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Amazingly Best list of Free Bitcoins Websites | You can find more information on Bitcoin Mining here: and here:

BBC News: Killing off cash: Could new tech mean the end of money?

Feb 15, 2013 Cash has been taking a beating lately.

Last week, Canada minted its last penny. Eurozone countries are working to restrict cash payments. Bitcoin is all the rage.

But like forecasts of flying cars, predictions of a cashless future have a history of failure.

This is in part because progress is incremental, and in part because physical money is a time-tested technology.

It's fast, widely accepted, anonymous and useful for old-school budgeting and when the power goes out.

Yet powerful forces are aligning against cash.

Together, they provide a glimpse of what a cashless or mostly cashless future might look like, and illuminate the promise of digital money, irrespective of whether cash is ever kaput or just increasingly marginalised.

Faster and cheaper

The battery against cash is coming from three fronts - new technologies, scepticism about the stewardship of sovereign currencies and increased enthusiasm for alternative currencies, and greater scrutiny about cash's myriad costs.

(Think anti-counterfeiting cops and armoured trucks, bank security, tax evasion, terrorists using 200-euro or $100 notes to buy explosives, and every cash-related crime ever.)

David Wolman Using an ATM or chequebook will be alien to many people, Mr Wolman says
Digital money innovations, particularly tools anchored to mobile phones, offer faster and cheaper ways to pay bills, buy and sell goods, send and receive money and make bank transactions.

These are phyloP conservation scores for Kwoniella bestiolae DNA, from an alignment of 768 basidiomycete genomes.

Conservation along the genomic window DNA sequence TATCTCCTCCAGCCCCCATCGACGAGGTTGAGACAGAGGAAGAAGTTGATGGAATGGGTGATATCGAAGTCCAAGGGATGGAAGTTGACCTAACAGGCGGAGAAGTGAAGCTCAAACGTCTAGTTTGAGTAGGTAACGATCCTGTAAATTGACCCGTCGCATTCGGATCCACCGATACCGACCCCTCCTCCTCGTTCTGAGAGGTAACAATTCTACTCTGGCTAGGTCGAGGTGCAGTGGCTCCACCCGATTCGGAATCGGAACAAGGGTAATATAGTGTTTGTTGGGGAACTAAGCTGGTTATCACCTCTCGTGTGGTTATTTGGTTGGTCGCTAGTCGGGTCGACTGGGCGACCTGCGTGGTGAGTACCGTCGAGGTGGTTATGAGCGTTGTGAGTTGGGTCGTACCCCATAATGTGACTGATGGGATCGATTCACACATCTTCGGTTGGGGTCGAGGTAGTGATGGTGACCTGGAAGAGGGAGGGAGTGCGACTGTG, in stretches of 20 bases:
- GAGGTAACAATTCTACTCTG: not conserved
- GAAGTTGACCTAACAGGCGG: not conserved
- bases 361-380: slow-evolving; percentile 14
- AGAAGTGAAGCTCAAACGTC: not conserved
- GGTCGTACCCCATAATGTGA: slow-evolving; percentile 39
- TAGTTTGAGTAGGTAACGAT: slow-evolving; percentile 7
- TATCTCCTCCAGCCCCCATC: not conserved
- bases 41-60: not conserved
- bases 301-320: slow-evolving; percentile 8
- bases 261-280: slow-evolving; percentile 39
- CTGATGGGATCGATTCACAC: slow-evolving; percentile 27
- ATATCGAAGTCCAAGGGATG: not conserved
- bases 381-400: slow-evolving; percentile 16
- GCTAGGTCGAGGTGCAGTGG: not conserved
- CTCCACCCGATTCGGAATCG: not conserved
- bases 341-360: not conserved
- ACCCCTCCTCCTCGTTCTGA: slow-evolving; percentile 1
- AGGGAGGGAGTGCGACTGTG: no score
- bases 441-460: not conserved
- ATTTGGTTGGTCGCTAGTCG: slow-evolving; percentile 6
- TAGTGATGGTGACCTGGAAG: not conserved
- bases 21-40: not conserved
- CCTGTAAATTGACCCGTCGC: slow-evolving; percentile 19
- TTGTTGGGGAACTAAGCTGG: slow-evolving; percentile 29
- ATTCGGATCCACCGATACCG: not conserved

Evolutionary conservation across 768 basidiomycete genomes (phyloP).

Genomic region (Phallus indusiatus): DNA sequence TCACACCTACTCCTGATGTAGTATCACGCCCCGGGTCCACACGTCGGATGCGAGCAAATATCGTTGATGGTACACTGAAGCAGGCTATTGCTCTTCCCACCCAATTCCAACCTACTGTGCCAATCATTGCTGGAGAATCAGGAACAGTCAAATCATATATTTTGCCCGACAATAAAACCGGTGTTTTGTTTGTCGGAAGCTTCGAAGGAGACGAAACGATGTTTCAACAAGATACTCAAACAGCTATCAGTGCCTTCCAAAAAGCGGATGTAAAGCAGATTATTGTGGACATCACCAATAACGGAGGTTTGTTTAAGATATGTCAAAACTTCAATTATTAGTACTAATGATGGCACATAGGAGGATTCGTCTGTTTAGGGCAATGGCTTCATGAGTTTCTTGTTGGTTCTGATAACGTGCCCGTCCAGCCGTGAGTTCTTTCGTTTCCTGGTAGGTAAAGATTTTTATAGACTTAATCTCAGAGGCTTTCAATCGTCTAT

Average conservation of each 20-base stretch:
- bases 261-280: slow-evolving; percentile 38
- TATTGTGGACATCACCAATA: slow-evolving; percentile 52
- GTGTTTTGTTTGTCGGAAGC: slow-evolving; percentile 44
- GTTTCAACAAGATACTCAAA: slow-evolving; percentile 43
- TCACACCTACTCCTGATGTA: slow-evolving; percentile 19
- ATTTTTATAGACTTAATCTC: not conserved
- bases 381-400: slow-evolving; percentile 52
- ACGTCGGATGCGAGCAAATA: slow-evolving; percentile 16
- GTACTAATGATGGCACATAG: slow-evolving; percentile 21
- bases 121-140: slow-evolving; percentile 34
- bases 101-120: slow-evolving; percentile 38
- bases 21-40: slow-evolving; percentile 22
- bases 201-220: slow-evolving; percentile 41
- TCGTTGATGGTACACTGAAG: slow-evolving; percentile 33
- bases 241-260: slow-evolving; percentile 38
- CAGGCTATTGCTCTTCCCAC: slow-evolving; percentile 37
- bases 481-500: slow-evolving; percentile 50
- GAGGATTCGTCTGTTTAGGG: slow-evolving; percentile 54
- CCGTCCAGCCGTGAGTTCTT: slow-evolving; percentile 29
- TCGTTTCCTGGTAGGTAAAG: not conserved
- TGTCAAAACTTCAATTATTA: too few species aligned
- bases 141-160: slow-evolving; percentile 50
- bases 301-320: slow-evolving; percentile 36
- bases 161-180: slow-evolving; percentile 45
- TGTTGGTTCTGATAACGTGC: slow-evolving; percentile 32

Alternative currencies, meanwhile, are moving from the fringe to the centre, as more and more people worry about the long-term value of coin of the realm.

Angst about government currencies has traditionally sent people flocking to gold, and for many devotees of the shiny stuff, gold remains the one and forever answer.

But gold is not value incarnate. It's just another commodity, albeit a historically pivotal and impressively hefty one.

Those who grasp that fact, yet still distrust central bank-issued currencies, are turning to local and online options, barter exchanges, and the crypto-currency Bitcoin.

But the most consequential aspect of this monetary revolution is growing recognition that the costs of cash fall disproportionately on the poor.

When was the last time you saw a wealthy person patronise a cheque-cashing service, use Western Union or visit a payday lender (for an above-board transaction, I mean)?

Cash is expensive not merely because of the risk of being robbed at the cash machine or losing your savings to a fire, flood or abusive spouse.

It's also expensive because of steep prices paid in time, fees and opportunity costs. For you and me, those costs are, by and large, nominal.

But for the billions of people who subsist on $2 (£1.28) a day, they are anything but. - Read more here: